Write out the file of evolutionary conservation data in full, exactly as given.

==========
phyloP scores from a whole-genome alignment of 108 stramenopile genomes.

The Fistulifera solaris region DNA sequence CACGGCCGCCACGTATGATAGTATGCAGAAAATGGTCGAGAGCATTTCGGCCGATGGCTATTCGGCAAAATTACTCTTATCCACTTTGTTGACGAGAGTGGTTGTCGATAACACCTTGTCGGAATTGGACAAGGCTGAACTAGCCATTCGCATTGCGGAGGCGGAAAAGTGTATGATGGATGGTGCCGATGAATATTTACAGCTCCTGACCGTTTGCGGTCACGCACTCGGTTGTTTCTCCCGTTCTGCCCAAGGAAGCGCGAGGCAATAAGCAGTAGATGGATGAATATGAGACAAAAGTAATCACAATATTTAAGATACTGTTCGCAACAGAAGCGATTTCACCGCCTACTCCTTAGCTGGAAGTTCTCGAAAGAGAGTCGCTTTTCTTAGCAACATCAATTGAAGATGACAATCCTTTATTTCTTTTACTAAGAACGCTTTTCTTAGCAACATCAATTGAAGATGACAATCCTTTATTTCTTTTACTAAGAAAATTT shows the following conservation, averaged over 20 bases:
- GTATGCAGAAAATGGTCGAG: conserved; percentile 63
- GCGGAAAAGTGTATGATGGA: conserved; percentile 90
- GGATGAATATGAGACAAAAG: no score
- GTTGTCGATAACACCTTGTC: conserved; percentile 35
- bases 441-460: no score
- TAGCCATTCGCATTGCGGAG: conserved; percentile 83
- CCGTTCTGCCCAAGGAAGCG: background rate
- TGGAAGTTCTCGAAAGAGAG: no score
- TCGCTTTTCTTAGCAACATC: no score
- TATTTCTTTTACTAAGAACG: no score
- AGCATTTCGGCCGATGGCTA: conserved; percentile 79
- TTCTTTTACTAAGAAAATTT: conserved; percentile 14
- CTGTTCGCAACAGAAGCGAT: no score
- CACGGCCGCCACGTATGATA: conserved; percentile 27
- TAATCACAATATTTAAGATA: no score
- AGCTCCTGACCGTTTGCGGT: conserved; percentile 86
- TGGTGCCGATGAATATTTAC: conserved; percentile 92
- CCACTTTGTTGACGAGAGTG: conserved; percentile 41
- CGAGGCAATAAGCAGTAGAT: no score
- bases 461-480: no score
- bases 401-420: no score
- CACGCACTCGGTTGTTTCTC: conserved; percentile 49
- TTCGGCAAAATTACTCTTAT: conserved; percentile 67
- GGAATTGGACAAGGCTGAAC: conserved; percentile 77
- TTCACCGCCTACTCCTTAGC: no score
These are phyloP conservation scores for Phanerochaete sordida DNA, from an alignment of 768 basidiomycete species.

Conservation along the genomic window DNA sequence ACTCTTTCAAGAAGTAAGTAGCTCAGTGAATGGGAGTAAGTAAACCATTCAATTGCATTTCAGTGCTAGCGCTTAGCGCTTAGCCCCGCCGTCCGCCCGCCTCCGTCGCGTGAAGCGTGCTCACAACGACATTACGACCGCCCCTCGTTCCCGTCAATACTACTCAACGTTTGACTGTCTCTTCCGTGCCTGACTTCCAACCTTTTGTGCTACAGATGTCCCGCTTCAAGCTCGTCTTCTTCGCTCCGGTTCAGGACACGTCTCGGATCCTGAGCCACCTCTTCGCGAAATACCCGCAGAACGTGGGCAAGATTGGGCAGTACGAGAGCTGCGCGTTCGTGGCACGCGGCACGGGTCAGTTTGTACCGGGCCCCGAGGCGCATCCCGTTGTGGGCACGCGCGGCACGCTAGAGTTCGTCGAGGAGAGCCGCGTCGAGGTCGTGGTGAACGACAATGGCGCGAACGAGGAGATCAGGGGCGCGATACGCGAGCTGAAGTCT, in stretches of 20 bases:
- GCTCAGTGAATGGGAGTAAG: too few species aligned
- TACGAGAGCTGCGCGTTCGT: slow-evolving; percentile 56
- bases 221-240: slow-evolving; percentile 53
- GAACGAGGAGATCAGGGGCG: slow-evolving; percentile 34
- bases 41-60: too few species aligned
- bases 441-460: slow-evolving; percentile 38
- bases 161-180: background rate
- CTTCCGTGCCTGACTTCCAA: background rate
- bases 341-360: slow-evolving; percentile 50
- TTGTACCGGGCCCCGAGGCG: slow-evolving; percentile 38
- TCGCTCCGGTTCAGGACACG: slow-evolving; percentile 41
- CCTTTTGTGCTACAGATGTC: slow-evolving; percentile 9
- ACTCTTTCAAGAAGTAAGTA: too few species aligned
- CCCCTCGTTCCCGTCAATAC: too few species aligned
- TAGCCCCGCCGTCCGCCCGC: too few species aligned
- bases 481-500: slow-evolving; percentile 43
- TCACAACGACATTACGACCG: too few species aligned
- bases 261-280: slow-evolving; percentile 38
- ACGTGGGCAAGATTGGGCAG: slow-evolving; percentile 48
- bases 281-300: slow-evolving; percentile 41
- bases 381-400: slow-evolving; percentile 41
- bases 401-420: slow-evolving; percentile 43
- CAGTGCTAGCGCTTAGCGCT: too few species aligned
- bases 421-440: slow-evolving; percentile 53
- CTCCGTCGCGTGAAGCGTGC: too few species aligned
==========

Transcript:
phyloP scores from a whole-genome alignment of 108 stramenopile genomes.

The Fistulifera solaris region DNA sequence CACGGCCGCCACGTATGATAGTATGCAGAAAATGGTCGAGAGCATTTCGGCCGATGGCTATTCGGCAAAATTACTCTTATCCACTTTGTTGACGAGAGTGGTTGTCGATAACACCTTGTCGGAATTGGACAAGGCTGAACTAGCCATTCGCATTGCGGAGGCGGAAAAGTGTATGATGGATGGTGCCGATGAATATTTACAGCTCCTGACCGTTTGCGGTCACGCACTCGGTTGTTTCTCCCGTTCTGCCCAAGGAAGCGCGAGGCAATAAGCAGTAGATGGATGAATATGAGACAAAAGTAATCACAATATTTAAGATACTGTTCGCAACAGAAGCGATTTCACCGCCTACTCCTTAGCTGGAAGTTCTCGAAAGAGAGTCGCTTTTCTTAGCAACATCAATTGAAGATGACAATCCTTTATTTCTTTTACTAAGAACGCTTTTCTTAGCAACATCAATTGAAGATGACAATCCTTTATTTCTTTTACTAAGAAAATTT shows the following conservation, averaged over 20 bases:
- GTATGCAGAAAATGGTCGAG: conserved; percentile 63
- GCGGAAAAGTGTATGATGGA: conserved; percentile 90
- GGATGAATATGAGACAAAAG: no score
- GTTGTCGATAACACCTTGTC: conserved; percentile 35
- bases 441-460: no score
- TAGCCATTCGCATTGCGGAG: conserved; percentile 83
- CCGTTCTGCCCAAGGAAGCG: background rate
- TGGAAGTTCTCGAAAGAGAG: no score
- TCGCTTTTCTTAGCAACATC: no score
- TATTTCTTTTACTAAGAACG: no score
- AGCATTTCGGCCGATGGCTA: conserved; percentile 79
- TTCTTTTACTAAGAAAATTT: conserved; percentile 14
- CTGTTCGCAACAGAAGCGAT: no score
- CACGGCCGCCACGTATGATA: conserved; percentile 27
- TAATCACAATATTTAAGATA: no score
- AGCTCCTGACCGTTTGCGGT: conserved; percentile 86
- TGGTGCCGATGAATATTTAC: conserved; percentile 92
- CCACTTTGTTGACGAGAGTG: conserved; percentile 41
- CGAGGCAATAAGCAGTAGAT: no score
- bases 461-480: no score
- bases 401-420: no score
- CACGCACTCGGTTGTTTCTC: conserved; percentile 49
- TTCGGCAAAATTACTCTTAT: conserved; percentile 67
- GGAATTGGACAAGGCTGAAC: conserved; percentile 77
- TTCACCGCCTACTCCTTAGC: no score
These are phyloP conservation scores for Phanerochaete sordida DNA, from an alignment of 768 basidiomycete species.

Conservation along the genomic window DNA sequence ACTCTTTCAAGAAGTAAGTAGCTCAGTGAATGGGAGTAAGTAAACCATTCAATTGCATTTCAGTGCTAGCGCTTAGCGCTTAGCCCCGCCGTCCGCCCGCCTCCGTCGCGTGAAGCGTGCTCACAACGACATTACGACCGCCCCTCGTTCCCGTCAATACTACTCAACGTTTGACTGTCTCTTCCGTGCCTGACTTCCAACCTTTTGTGCTACAGATGTCCCGCTTCAAGCTCGTCTTCTTCGCTCCGGTTCAGGACACGTCTCGGATCCTGAGCCACCTCTTCGCGAAATACCCGCAGAACGTGGGCAAGATTGGGCAGTACGAGAGCTGCGCGTTCGTGGCACGCGGCACGGGTCAGTTTGTACCGGGCCCCGAGGCGCATCCCGTTGTGGGCACGCGCGGCACGCTAGAGTTCGTCGAGGAGAGCCGCGTCGAGGTCGTGGTGAACGACAATGGCGCGAACGAGGAGATCAGGGGCGCGATACGCGAGCTGAAGTCT, in stretches of 20 bases:
- GCTCAGTGAATGGGAGTAAG: too few species aligned
- TACGAGAGCTGCGCGTTCGT: slow-evolving; percentile 56
- bases 221-240: slow-evolving; percentile 53
- GAACGAGGAGATCAGGGGCG: slow-evolving; percentile 34
- bases 41-60: too few species aligned
- bases 441-460: slow-evolving; percentile 38
- bases 161-180: background rate
- CTTCCGTGCCTGACTTCCAA: background rate
- bases 341-360: slow-evolving; percentile 50
- TTGTACCGGGCCCCGAGGCG: slow-evolving; percentile 38
- TCGCTCCGGTTCAGGACACG: slow-evolving; percentile 41
- CCTTTTGTGCTACAGATGTC: slow-evolving; percentile 9
- ACTCTTTCAAGAAGTAAGTA: too few species aligned
- CCCCTCGTTCCCGTCAATAC: too few species aligned
- TAGCCCCGCCGTCCGCCCGC: too few species aligned
- bases 481-500: slow-evolving; percentile 43
- TCACAACGACATTACGACCG: too few species aligned
- bases 261-280: slow-evolving; percentile 38
- ACGTGGGCAAGATTGGGCAG: slow-evolving; percentile 48
- bases 281-300: slow-evolving; percentile 41
- bases 381-400: slow-evolving; percentile 41
- bases 401-420: slow-evolving; percentile 43
- CAGTGCTAGCGCTTAGCGCT: too few species aligned
- bases 421-440: slow-evolving; percentile 53
- CTCCGTCGCGTGAAGCGTGC: too few species aligned